In 2015 a Swiss art dealer named Yves Bouvier was arrested in Monaco, accused by Russian billionaire Dmitry Rybolovlev of selling hundreds of millions of dollars worth of stolen Picassos and Modiglianis. The story, which gripped not only the art world but the global media at large, sounded a warning bell for art buyers.
The number of private transactions of art works between individuals is soaring. Dealer sales now account for 62.5 percent of global art sales, up 20 percent on 2015, according to The TEFAF Art Market Report. Thanks to the Internet the dealer market is benefiting from greater access to information and transparency on prices, and the need for anonymity in times of austerity and political tensions. But without the credibilty of the auction houses, buyers leave themselves more vulnerable to money-laundering and fraud, says Diana Wierbicki, partner and global head of art law at Withers Worldwide.
Asia in particular is going through an explosion of art-buying power, adds Wierbicki. She has worked in art law for 10 years and focused on Asia for the last five. As it is a relatively young collecting community there could be trouble, she says. “There’s been huge growth in private museum acquisitions in this part of the world, and while buyers predominantly still buy through auction, there is an increase in private sales,” she says. “So there are more issues coming up with money laundering, vetting the process, making sure there is more transparency, and getting paid through private transactions.”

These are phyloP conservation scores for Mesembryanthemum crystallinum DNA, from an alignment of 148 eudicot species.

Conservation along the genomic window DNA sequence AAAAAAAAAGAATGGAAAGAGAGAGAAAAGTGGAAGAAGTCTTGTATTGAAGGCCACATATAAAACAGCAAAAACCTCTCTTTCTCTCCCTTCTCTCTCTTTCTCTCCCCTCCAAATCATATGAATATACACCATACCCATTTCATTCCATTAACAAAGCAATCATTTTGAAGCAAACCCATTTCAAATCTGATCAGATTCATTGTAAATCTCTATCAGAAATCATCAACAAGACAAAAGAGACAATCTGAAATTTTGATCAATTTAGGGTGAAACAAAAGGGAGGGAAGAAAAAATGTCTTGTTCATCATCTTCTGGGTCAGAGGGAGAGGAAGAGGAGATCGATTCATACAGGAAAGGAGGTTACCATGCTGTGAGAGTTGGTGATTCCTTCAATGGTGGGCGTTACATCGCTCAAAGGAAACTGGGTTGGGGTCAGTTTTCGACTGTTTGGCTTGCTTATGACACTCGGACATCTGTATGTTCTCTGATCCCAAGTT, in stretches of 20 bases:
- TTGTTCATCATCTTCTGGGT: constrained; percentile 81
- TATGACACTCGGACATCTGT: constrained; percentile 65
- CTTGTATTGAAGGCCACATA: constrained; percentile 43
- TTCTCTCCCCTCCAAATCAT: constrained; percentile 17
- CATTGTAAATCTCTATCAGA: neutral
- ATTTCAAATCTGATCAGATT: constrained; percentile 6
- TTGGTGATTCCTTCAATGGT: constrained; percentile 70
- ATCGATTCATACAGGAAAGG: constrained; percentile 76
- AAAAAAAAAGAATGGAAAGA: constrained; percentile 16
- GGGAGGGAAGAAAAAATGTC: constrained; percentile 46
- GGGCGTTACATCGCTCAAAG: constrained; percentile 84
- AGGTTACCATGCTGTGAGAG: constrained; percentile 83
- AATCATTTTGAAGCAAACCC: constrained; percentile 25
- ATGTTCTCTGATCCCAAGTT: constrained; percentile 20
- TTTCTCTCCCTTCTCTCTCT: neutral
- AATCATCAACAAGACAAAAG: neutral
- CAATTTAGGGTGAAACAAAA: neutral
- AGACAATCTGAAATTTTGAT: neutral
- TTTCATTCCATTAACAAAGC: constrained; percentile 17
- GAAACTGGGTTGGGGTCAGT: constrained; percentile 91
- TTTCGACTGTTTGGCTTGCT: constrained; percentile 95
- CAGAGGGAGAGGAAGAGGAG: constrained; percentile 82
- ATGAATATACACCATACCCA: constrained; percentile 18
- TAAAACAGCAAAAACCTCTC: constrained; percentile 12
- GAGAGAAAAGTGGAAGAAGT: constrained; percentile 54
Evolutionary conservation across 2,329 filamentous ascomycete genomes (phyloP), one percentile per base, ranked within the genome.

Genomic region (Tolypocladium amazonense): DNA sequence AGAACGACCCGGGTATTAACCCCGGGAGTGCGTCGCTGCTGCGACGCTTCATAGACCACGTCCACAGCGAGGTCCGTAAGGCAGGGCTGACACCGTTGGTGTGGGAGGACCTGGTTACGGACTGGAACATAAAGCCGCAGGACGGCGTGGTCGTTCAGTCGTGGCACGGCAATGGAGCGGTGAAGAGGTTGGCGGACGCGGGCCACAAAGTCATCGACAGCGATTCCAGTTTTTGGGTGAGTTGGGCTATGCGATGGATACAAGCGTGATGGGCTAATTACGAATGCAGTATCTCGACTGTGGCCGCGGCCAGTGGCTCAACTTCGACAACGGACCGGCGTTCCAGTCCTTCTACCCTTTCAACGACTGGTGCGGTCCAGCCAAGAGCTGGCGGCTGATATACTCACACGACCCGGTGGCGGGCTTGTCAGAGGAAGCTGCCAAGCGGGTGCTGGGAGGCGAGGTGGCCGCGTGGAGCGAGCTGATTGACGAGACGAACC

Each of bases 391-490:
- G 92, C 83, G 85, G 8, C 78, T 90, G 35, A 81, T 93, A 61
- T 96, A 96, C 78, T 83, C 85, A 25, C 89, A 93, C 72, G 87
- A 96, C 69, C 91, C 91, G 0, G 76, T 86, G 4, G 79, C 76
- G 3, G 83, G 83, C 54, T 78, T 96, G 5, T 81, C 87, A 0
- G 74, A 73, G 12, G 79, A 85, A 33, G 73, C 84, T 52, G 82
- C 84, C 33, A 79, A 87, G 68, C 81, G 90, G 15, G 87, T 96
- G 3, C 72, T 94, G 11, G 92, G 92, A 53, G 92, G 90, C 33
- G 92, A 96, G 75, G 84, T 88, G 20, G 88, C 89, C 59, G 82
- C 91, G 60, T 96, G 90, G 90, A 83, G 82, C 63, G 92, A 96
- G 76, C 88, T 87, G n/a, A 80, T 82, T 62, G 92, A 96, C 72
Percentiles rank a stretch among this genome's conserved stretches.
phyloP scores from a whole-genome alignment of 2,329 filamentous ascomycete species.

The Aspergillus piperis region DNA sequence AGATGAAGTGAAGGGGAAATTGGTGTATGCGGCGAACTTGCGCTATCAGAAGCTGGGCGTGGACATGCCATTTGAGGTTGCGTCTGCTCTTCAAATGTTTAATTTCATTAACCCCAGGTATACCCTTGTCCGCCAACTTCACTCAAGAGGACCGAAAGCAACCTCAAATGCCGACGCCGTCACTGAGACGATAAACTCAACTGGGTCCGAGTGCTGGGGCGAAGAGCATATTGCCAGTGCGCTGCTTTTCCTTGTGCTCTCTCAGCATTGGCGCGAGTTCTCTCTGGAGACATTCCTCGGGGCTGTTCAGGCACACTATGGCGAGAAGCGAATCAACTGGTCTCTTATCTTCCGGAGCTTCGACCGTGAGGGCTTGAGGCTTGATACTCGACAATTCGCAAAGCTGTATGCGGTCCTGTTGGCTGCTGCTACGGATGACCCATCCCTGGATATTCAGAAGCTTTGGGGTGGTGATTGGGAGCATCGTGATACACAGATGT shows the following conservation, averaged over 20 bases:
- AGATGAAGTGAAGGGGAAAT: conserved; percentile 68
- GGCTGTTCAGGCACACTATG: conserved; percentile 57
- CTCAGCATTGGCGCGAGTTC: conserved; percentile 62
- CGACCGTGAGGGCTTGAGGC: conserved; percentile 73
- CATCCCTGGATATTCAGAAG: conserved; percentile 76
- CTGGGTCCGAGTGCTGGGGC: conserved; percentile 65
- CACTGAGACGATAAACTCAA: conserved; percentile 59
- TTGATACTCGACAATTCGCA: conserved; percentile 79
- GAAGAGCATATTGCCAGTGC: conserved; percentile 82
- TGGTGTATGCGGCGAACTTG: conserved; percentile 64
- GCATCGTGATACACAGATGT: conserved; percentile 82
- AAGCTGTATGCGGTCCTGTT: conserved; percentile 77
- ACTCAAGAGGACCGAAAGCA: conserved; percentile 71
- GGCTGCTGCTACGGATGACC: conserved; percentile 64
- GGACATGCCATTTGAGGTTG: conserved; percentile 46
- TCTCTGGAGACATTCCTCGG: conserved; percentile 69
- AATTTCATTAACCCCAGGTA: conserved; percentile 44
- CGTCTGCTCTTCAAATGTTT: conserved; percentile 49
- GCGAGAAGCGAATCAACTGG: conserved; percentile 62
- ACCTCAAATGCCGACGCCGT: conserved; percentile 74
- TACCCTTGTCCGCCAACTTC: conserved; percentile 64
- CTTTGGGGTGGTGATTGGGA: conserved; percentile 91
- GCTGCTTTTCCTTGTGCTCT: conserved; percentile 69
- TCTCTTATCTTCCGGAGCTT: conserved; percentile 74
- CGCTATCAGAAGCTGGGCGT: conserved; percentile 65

Wierbicki adds: “There are two issues we see for Chinese buyers. The first is how collectors are getting money out of Mainland China to purchase art — that’s always a question. Second, in the UK and US you have anti-bribery laws and restrictions to prevent payment to government officials. So if there are government associations involved, there could be issues. When we are working with a client we demand that we know who is on the other side so we can do our due diligence.”
So far, there haven’t been any big frauds in Asia. But earlier this year the subject was again in the spotlight with the acquittal of French-US art dealer Guy Wildenstein and his family of charges of tax fraud and money laundering. He had been accused of hiding the family art collection in offshore trusts to avoid paying inheritance tax, after the death of the patriarch Daniel Wildenstein in 2001. Wildenstein was cleared due to a lack of evidence, but the case was a reminder of the importance of legal support around art collection.
Wierbicki says: “He did not declare the art, he treated it as not part of the estate, but the French government disagreed and said the art should have been included. In reality, in that situation, when the father passed away it was before certain trust laws, so they shouldn’t have had to declare it. They didn’t technically do anything wrong, but because of the size of the assets it became a very big deal in the press.
“With the Bouvier affair in Switzerland, this was focused on the dealer of the purchaser of the Modigliani. But the US seller, who didn’t know anything about the buy side of it, was also receiving a lot of attention from the press.
“So this is also where fear is coming from, that when you are buying and selling to entities, and you’re unclear about how foreign governments could tax those entities, if you are involved in the transaction you don’t want to be pulled into the negativity of it.”
Weirbicki advises going through auction houses, or well-established international galleries, to be safe when buying art. “For Chinese art many collectors use an auction house as there is a real fear about fakes and replications in the market. If you are going to sell Western art and you want to sell privately, most auction houses have a private sales arm to facilitate this kind of transaction, which gives a level of comfort. They also help to act as a middle man because the work of art is released only when they receive the funds for the transaction, simultaneously.”